Tokyo Olympics: Australian swimmer Madeline Groves boycotts trials to protest against 'misogynistic perverts'

Olympic medalist Madeline Groves will not compete at the Tokyo Olympics this year.
Olympic medalist Madeline Groves will not compete at the Tokyo Olympics this year.

In a big rebuff to 'all misogynistic perverts in sport', Australian swimming ace Madeline Groves withdrew from Olympic trials, meaning she won't compete at the Tokyo Olympics.

Groves clinched two silver medals in the 200m butterfly and 4x100m medley events at the 2016 Rio Olympics. The 26-year-old, one of her country's strongest medal hopefuls, was set to make her second Olympic appearance in Tokyo this year.

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On Wednesday, Groves took to social media to announce her decision to withdraw from the Olympic trials. Explaining to her fans why she took the stand, Groves wrote:

"Let this be a lesson to all misogynistic perverts in sport and their boot lickers --You can no longer exploit young women and girls, body shame or medically gaslight them and then expect them to represent you so you can earn your annual bonus. Time's UP."

Her announcement drew widespread praise and attention from fans and media outlets alike. However, the Australian Olympic Committee (AOC) was not available for comment on her statement.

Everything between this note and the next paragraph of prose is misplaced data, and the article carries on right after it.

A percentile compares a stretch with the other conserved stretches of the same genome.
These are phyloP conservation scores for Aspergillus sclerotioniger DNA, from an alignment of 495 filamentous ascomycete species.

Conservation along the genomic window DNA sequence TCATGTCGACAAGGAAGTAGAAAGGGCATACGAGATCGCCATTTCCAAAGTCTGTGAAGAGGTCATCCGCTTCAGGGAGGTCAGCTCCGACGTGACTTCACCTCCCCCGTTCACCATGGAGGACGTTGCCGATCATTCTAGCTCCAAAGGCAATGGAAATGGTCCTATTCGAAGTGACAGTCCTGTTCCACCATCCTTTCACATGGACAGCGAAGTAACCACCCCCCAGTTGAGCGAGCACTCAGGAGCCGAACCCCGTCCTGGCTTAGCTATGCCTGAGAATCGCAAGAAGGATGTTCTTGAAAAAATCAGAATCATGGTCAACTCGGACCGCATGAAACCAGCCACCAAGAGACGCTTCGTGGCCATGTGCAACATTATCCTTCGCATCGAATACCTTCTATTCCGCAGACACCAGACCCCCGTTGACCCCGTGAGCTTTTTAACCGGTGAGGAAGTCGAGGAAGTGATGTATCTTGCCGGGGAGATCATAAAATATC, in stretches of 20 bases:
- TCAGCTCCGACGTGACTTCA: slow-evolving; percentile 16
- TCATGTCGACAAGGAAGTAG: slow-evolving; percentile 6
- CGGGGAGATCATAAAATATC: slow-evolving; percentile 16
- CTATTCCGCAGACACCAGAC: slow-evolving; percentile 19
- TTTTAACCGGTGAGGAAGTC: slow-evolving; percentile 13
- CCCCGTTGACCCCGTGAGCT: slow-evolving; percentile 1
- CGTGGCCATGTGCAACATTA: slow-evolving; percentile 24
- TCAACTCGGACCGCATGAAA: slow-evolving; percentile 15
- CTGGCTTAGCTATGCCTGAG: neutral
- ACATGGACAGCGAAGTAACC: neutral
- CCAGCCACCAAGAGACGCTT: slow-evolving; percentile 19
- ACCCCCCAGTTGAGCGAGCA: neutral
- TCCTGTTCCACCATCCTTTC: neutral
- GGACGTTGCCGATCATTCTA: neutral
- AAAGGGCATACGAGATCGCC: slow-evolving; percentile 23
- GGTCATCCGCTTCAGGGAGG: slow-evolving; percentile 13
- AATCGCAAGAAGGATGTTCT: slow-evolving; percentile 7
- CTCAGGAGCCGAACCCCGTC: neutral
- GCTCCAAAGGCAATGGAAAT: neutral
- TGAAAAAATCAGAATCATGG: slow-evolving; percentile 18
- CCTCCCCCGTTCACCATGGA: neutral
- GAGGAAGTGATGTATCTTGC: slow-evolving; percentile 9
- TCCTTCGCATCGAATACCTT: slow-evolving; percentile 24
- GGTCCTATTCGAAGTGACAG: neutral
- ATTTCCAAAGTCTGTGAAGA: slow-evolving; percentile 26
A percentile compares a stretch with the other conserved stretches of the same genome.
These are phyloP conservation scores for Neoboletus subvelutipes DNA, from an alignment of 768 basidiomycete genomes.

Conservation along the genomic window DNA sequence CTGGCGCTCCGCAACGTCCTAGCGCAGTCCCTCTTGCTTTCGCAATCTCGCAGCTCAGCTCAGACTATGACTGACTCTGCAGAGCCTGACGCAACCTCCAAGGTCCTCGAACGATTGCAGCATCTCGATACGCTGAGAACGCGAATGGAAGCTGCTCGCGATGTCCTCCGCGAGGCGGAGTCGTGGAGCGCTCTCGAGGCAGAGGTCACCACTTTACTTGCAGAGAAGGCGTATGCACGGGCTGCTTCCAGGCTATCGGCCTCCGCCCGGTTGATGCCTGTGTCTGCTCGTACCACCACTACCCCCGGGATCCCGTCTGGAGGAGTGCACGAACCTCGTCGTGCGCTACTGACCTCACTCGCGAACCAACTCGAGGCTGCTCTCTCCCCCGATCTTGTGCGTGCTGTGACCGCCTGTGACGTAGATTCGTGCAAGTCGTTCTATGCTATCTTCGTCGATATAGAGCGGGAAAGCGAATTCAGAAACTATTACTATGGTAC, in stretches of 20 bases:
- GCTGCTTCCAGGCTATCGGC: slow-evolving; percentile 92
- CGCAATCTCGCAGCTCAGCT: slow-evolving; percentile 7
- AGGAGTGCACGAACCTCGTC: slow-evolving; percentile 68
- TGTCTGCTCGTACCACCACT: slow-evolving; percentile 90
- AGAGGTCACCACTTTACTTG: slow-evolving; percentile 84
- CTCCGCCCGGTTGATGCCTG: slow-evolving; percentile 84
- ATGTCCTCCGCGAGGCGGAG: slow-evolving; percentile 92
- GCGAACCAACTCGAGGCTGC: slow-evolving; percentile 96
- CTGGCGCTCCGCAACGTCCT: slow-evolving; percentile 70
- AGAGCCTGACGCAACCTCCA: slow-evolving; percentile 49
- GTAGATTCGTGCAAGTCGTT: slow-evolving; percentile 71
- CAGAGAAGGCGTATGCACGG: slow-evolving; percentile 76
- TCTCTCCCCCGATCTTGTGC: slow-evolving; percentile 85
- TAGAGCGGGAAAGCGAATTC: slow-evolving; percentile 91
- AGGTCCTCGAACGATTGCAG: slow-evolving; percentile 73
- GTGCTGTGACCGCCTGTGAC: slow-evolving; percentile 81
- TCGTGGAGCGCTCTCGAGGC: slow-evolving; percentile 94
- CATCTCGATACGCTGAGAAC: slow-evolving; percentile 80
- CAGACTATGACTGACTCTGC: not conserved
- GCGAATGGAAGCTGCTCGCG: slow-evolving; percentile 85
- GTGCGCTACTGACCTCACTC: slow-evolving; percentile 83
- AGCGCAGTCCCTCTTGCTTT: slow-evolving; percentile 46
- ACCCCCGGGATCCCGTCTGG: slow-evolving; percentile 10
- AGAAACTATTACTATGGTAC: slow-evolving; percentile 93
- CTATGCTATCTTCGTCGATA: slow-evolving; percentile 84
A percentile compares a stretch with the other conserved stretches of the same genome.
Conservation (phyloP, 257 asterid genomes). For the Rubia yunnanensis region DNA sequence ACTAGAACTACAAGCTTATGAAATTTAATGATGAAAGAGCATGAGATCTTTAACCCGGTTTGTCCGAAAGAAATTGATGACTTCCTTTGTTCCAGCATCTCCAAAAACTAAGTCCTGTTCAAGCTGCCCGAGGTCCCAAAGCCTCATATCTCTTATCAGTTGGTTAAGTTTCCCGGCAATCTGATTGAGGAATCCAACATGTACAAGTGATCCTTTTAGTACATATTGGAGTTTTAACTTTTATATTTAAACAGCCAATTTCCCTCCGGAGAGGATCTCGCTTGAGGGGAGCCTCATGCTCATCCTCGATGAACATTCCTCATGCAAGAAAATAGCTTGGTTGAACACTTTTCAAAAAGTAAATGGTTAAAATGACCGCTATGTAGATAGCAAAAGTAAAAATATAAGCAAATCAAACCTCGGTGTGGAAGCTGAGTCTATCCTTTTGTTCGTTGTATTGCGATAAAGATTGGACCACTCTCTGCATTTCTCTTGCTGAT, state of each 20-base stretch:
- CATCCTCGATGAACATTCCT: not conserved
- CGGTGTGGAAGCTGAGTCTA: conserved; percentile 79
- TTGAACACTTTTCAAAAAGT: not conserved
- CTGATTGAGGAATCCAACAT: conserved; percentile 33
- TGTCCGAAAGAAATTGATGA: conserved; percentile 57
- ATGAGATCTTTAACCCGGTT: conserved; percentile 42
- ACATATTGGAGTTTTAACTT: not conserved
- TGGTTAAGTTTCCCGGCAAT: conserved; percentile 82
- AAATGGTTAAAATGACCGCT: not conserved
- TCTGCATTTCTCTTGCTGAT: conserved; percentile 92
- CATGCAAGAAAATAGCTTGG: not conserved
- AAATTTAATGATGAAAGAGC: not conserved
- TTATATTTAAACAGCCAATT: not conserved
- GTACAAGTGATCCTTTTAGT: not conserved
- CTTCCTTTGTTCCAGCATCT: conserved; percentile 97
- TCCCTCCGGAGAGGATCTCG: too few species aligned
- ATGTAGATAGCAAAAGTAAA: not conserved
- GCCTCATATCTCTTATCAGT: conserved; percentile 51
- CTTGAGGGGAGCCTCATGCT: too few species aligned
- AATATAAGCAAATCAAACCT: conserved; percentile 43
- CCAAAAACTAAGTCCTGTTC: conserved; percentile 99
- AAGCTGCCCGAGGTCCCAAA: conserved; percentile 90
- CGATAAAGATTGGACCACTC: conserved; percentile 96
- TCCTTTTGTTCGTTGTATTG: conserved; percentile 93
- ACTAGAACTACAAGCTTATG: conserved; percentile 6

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The way they stare made me feel uncomfortable: Madeline Groves

Although it isn't clear who she hinted at, Groves had made a similar claim on Twitter last year. In the tweet, she said a man had made her feel uncomfortable with the way he was staring at her.

"Can I just say, that I definitely made a complaint a few years ago about a person that works at swimming making me feel uncomfortable the way they stare at me in my togs, and I think they’ve possibly been given a promotion since," Groves wrote in her tweet last year.

In response to Groves' tweet, Swimming Australia said they had reached out to Groves but she had declined to give them further details.

Groves has made a massive personal sacrifice in the hope of bringing about a change in the misogynistic sporting community. Over the past few years, several elite sportswomen have stood against toxic and misogynist culture and the damage it does to their careers. However, gender equality is fast spreading and the traditional regressive gender roles are melting, paving the way for a better society.

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Edited by Prem Deshpande
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